On 3 September, the second SAFE Summer Academy, entitled “Shadow Banking: Evolution, Background, Perspectives”, was held in Brussels, at the representation of the State of Hessen. Jan Krahnen, Program Director of the SAFE Policy Center and Günter Beck, Academic Director of the Summer Academy, welcomed more than 35 participants coming from nine different European member states and representing many of the institutions involved in the legislation and implementation of financial markets regulation: the European Commission, the European Parliament, the Council of the EU, national parliaments, European ministries of finance, the European Central Bank and national central banks.
On an annual basis, SAFE organizes a Summer Academy designed as a one-day training seminar for European policymakers dealing with financial market regulation. This year’s program offered an analytical, fact- and evidence-based assessment of the size and economic role of the shadow banking system. The question at the heart of all presentations was that of the impact on financial stability arising from shadow banking activities. The analyses offered by the prominent presenters led to lively discussions on whether to regulate shadow-banking activities, such as money-market funds or derivatives markets.
Thomas Wieser, President of the Economic and Financial Committee of the European Union, opened the Summer Academy with a keynote-address. He argued that since Europe is – comparatively speaking – overbanked, there is a need for de-leveraging in the banking sector and therefore also for other sources of credit. He stressed that any potential regulation of shadow banking activities should be coordinated internationally, as a level-playing field (also vis-à-vis the United States) is of central importance.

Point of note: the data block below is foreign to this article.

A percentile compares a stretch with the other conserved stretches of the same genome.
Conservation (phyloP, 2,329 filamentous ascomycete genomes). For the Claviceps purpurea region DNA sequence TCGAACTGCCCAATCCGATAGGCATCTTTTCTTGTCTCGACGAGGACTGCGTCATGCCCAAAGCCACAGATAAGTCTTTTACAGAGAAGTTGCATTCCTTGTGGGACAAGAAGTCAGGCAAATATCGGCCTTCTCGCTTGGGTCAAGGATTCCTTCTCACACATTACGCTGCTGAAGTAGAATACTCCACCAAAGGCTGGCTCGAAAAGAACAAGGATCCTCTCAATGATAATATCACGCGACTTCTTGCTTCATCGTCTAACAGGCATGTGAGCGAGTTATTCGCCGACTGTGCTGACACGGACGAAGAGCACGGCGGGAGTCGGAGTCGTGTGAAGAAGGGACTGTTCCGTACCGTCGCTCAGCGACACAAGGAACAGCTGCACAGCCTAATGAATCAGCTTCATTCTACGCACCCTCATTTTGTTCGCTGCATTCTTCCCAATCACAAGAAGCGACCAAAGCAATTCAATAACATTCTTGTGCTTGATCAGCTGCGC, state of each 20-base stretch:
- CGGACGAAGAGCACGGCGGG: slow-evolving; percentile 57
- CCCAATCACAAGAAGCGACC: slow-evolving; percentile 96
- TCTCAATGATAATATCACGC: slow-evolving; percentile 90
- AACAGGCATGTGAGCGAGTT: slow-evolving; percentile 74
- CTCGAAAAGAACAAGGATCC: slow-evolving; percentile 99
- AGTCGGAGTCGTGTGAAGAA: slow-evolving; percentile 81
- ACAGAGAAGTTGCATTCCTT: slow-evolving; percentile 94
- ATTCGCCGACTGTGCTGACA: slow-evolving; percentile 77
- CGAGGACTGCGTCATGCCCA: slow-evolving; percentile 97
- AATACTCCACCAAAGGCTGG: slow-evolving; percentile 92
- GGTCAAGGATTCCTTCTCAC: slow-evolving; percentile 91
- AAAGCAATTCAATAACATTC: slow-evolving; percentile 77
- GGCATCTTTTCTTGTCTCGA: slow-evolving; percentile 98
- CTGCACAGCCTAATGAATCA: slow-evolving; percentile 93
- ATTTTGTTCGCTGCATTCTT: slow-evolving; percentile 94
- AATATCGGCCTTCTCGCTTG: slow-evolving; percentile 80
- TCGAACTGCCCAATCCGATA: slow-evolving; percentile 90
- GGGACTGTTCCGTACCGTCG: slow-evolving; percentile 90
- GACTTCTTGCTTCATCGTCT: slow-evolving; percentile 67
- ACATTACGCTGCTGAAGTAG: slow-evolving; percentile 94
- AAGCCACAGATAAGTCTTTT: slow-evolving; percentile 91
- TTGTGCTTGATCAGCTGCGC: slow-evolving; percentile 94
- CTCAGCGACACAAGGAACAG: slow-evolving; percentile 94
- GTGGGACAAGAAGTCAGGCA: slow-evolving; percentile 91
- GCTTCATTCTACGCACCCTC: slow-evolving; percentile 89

The following first topical session was devoted to “Defining and measuring the shadow banking system in the euro area (also in comparison to the U.S.)”. Bernhard Winkler (ECB) and Steffen Kern (ESMA) presented definitions and measures for shadow banking, to substantiate a better understanding of the role of shadow banking in financial intermediation and the extent of shadow banking in the euro area and globally.
In the second session, Günter Beck (SAFE and University of Siegen) presented joint research with Hans-Helmut Kotz (SAFE and Harvard University) which aims at computing the trade-off incurred by increasing financial regulation, thereby enhancing financial stability, but at the cost of less financial intermediation.
Mammohan Singh (IMF) led the first afternoon session on “The economics and policy of shadow banking regulation.” Amongst others, he emphasized the high pro-cyclicality of shadow banking with potentially adverse real-sector consequences and pointed out the likely important interactions with monetary policy. He also gave an overview and assessment of regulatory proposals for the shadow-banking system.
The second afternoon session focused on two selected shadow banking entities/processes: (i) money market funds and (ii) securitization. Morgan Després (Banque de France) presented an analysis of potential risks to financial stability associated with money market funds and the regulatory responses currently under way in the US and the EU. Jürgen Schaaf (ECB) gave a market overview of securitization and discussed the benefits of the creation of a more robust and sustainable securitizations market in Europe.
The day closed with a panel discussion on: “What kind of regulation for the (European) shadow banking system?” Jan Pieter Krahnen (SAFE and Goethe University) discussed with Pentti Hakkarainen (Deputy Governor, Bank of Finland) and Jean-Pierre Landau (Sciences Po) the underlying question of the day: Is there a systemic risk component in the risks associated with shadow banking activities, thereby justifying regulation in these markets?